BMW X1 shows why it’s a segment-leader

The latest version of the BMW X1 Sports Activity Vehicle receives more modern, updated exterior styling to reflect the design details found in its newer, larger siblings, such as the X3, X5 and X7. New, optional, LED headlights with hexagonal iconography are complemented by new LED fog lights. The BMW kidney grills feature a new, sculptured design with larger openings. Changes to the front and rear bumper design are highlighted by sharper lines and larger openings with integrated LED fog lights. Metro News Service photo
The latest version of the BMW X1 Sports Activity Vehicle receives more modern, updated exterior styling to reflect the design details found in its newer, larger siblings, such as the X3, X5 and X7. New, optional, LED headlights with hexagonal iconography are complemented by new LED fog lights. The BMW kidney grills feature a new, sculptured design with larger openings. Changes to the front and rear bumper design are highlighted by sharper lines and larger openings with integrated LED fog lights. Metro News Service photo

Hopefully I’m not too predictable with my vehicle reviews. Sure, I have likes and dislikes that show through, but I also want to break the mold sometimes. And this week, you might be surprised to hear me sing the praises of a subcompact SUV.

Recall, that I’ve nicknamed this growing, but oh-so-bland segment the “bubble” cars. They are round, bulbous and generally lack personality. And I just don’t get the mass appeal of this segment. That is until now, when I got behind the wheel of the 2020 BMW X1.

Sure, it helps to be seated in a luxury version of a subcompact SUV, but there’s more than just that Bimmer nameplate to make me appreciate it.

On looks, the X1 actually has personality. So many vehicles in this segment just don’t stand out, but the X1 does – from the well-proportioned front end that is neither aggressive nor dull, but just right, to the profile that feels bigger and longer than others in this segment. If most in this segment are “bubble” cars, the X1 is longer, sleeker and looks to be a real SUV, instead some small, squatty, crossover mash-up.

You expect a BMW to have some level of enthusiasm when it comes to performance, and the X1 does not disappoint. Its brisk performance is thanks in part to the 2.0-liter turbocharged 4-cylinder engine with an eight-speed automatic transmission. As such, the X1 makes 228 horsepower and 255 lbs.-ft. of torque. The crossover outperforms and over-delivers on those output numbers, as it’s quick off the line and offers smooth shifts.

In twists and turns and in the lower RPMs, the X1 really excels. That’s where this becomes a small crossover that is actually fun to drive. For this alone, BMW deserves a lot of credit in creating a vehicle in this segment that is enjoyable and memorable from a performance standpoint.

The five-passenger X1 focuses on touchpoints and comfort. Once again, the X1 breaks the mold when it comes to these things within this segment. Legroom and even headroom are ample for two passengers in the back. Add that third person and things get a little cozy.

In the front, there are niceties all around with excellent touchpoints and comfortable seats. An 8.8-inch touchscreen is a new feature this year. While the organization is excellent with a clean, aesthetically pleasing presentation, the infotainment system disappoints. It is cumbersome at times, and the iDrive system lacks intuition and can be categorized as “over-engineered.”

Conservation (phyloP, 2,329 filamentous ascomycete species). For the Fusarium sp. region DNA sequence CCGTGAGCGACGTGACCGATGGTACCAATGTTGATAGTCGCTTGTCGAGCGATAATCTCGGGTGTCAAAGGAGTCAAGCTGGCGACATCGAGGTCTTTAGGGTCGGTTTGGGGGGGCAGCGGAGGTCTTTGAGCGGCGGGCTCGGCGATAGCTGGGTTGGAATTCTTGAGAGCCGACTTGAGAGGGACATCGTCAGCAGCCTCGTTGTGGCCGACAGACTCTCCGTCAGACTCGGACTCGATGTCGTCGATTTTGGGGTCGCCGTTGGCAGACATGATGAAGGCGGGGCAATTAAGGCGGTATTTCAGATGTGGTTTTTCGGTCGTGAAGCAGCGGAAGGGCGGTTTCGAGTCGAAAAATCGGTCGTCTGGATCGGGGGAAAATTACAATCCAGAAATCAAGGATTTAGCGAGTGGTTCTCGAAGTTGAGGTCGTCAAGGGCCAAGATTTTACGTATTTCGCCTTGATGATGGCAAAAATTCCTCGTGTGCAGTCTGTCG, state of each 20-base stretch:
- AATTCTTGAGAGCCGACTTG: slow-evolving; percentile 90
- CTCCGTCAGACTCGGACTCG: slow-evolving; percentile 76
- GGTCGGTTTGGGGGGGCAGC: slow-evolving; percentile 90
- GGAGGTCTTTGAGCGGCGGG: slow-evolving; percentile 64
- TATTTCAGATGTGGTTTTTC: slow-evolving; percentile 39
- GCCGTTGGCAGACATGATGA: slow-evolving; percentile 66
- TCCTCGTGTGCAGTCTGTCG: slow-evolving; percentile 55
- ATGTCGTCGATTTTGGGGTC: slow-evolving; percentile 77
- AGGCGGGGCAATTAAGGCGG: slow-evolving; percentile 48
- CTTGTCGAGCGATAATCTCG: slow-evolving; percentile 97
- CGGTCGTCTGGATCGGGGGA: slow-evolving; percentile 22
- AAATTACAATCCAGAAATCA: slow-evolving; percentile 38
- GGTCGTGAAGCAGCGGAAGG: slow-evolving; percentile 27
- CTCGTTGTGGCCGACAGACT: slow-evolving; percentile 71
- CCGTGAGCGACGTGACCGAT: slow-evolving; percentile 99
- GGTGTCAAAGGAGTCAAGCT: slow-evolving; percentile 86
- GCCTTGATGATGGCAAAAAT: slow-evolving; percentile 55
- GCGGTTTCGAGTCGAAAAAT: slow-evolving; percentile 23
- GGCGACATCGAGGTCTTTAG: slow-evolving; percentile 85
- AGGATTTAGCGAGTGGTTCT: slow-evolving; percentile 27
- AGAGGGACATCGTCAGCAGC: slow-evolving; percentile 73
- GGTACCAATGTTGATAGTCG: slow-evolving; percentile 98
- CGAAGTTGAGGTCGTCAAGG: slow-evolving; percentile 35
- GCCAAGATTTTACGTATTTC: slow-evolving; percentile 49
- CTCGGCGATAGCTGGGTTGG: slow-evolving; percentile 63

Cargo room is impressive for such a small vehicle. There’s 27.1 cubic feet behind the second row; overall there’s 58.7 cubic feet of cargo room. These are impressive numbers for this segment. It indicates that just as the X1 looks longer and bigger, inside it really is bigger, too!

For a BMW, the X1 is really well-priced. This is meant to be an intro vehicle to the brand, and it succeeds in that regard. My tester had a base price of $37,200 which is less than some non-luxury brand vehicles within this segment.

My tester had the M-Sport package added which brings 18-inch wheels, performance controls and other performance-oriented features that really made the X1 fun and memorable. Additionally, there are other appearance features to go along with the M-Sport including roof rails, power tailgate, sport seats, LED foglights, aerodynamic kit and Anthracite headliner. All told, my tester had a final MSRP of $45,245.

The X1 has an EPA rating of 23 mpg/city and 31 mpg/highway. In a week’s worth of mixed driving between highway and suburbs, I averaged just over 26 mpg. While I wasn’t overly heavy-footed, I did enjoy the turbo a little bit and could’ve probably squeezed out a few more drops of fuel to up the average had I really wanted to.

So, there you have it. A compact SUV that I actually liked. They’re not all forgettable. The BMW X1 left a good impression and helped redeem the segment somewhat.

Jimmy Dinsmore is a freelance automotive journalist.

2020 BMW X1 XDRIVE28I

  • Price/As-tested price................................................ $37,200/$45,245
  • Mileage..........................................23 mpg/city; 31 mpg/hwy
  • Engine............................................. 2.0-liter turbocharged 4-cylinder
  • Horsepower................................. 228 hp/255 lbs.-ft.
  • Transmission................................. 8-speed automatic
  • Drive wheels................ All-wheel drive
  • Final assembly point................ Regensburg, Germany

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